Later occupants of Queen's House have been the Rev. H. R. Haweis, Mr. Frank 
Lowrey, Mr. Henry George Plimmer and the late Mr. Jacques Blumenthal, under whose 
direction the last alterations were made by the well-known architect, Mr. Edwin L. 
Lutyens. Madame Blumenthal parted with the house to Sir William Pickford in 1908. 

Biographical references. 

Alfred Beaver, Memorials of Old Chelsea (1892). 

Reginald Blunt, Handbook to Chelsea (1900). 

Randall Davies, Pall Mall Gaxette (September zj-th, 1906). 

Hall Caine, Record and Study (1882). 

Dictionary 0/ National Biography (D. G. Rossetti). 

Eliza Meteyard, Life ofjosiah Wedguiood, 2 vols. (London, 1865-6). 



In the committee's ms. collection are — 















♦General view from the east (photograph). 

General view from the west (photograph). 
*Lower part of house and gate (photograph). 
*Wrought-iron gate and railings (measured drawing). 
*Wrought-iron gate (photograph). 

View of gate from garden (photograph). 

Another view of same (photograph). 

Gate railings and piers (photograph). 

Panel of railings (photograph). 
*Back view of house (photograph). 
*Iron " monogram " railing (photograph). 
*Iron " monogram " (drawing). 
*Mask from same (photograph). 
*Iron railing to steps (photograph). 
*Hall from dining-room (photograph). 

Hall, another view (photograph). 

Dining-room, fireplace (photograph).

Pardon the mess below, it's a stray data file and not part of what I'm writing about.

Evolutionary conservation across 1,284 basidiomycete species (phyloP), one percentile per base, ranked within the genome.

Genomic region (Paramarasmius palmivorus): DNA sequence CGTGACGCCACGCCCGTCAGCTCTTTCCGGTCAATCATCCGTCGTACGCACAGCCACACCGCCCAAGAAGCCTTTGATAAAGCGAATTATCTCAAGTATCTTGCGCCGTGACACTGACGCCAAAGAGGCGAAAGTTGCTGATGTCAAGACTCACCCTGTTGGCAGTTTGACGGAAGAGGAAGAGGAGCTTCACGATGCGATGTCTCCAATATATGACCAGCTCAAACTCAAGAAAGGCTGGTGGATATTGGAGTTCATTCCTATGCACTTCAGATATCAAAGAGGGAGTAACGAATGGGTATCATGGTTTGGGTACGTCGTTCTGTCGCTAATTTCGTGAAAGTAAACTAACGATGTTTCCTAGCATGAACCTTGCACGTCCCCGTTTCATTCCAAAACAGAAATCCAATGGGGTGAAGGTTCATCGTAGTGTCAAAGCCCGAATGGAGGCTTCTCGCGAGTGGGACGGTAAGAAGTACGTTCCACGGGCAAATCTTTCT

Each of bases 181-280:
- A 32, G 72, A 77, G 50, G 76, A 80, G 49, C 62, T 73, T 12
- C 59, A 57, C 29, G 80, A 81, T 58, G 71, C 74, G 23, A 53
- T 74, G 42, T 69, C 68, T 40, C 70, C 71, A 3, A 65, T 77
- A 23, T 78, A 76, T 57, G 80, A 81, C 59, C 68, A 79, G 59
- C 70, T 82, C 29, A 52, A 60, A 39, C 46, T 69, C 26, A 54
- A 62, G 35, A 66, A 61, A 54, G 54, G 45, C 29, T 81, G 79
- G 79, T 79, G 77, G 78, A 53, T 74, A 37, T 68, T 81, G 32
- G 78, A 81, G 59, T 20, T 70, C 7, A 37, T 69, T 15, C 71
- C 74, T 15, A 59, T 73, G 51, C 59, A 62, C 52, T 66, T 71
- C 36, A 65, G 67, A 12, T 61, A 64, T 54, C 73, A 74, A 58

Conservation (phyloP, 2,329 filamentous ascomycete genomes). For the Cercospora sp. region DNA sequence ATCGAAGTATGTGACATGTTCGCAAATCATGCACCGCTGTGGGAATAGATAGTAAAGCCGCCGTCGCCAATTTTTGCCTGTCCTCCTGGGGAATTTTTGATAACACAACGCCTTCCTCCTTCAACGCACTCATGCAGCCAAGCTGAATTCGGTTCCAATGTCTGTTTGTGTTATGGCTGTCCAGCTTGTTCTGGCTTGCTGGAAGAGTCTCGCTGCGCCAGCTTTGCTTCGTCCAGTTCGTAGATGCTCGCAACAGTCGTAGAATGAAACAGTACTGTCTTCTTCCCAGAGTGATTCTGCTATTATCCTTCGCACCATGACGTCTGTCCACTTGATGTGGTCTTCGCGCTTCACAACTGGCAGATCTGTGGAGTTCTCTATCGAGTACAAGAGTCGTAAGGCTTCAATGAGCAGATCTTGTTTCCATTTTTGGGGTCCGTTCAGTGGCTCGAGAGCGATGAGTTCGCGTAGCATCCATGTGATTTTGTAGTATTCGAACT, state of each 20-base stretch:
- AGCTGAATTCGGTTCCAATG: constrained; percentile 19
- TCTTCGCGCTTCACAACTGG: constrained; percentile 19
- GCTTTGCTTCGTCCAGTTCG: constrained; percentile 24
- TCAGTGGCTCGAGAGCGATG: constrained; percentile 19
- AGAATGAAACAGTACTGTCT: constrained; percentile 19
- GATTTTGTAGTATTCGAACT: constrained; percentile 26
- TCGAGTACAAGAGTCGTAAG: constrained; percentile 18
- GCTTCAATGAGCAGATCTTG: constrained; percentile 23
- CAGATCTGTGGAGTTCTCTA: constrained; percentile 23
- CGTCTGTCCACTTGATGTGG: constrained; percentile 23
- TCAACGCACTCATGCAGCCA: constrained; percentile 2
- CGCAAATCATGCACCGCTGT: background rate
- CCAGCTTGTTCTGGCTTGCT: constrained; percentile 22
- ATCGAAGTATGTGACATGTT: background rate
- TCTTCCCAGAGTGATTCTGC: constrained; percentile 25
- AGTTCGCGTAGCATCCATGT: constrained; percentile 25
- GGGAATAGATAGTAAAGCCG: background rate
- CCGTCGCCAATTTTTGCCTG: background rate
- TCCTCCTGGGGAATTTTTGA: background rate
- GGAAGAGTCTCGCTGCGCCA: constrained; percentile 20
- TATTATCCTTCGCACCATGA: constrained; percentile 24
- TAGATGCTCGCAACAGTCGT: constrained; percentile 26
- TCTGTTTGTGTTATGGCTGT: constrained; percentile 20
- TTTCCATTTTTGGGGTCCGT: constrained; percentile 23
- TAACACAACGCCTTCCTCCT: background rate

Dining-room, arcade (photograph). 

Present wood staircase (photograph). 

Wood staircase, detail (drawing). 
*Iron staircase, from first floor (photograph). 

Iron staircase, another view (photograph). 
*Iron staircase, detail of carving (photograph). 
♦Passage, first floor, showing iron stair (photograph). 
*Part of drawing-room (photograph). 

Drawing-room, bay window (photograph). 
■72. Drawing-room panelling (four sheets) (measured drawings). 
■75. Garden, three views (photograph). 

* Reproduced here. 




Ground landlord, leaseholders, etc. 

Ground landlord. Earl Cadogan. Leaseholders, No. 1 7, Richard le B. 
Rathbone, Esq. ; No. 18, L. K. Hall, Esq., F.R.I.B.A. 

General description and date of structure. 

Both these houses were built in 171 7, and occupied the two first plots 
of the Great Garden, eastward from the Manor House. Indeed, No. 1 8 actually- 
adjoined the great house itself, and it may be seen that the frontage line of the 
existing buildings changes at this point. The two houses have been completely 
altered since ; it has even been stated that they have been rebuilt, but on the 
authority of Mr. William Ascroft, who was an eye witness of the alterations in 
1867, we are able to modify that statement. Sufficient of the structural work 
of the old houses remains to allow us to disregard their renovation, and to feel 
that they are not quite lost to us. The houses were raised a storey, their fittings 
and appointments were changed, and the canopied balcony added. No features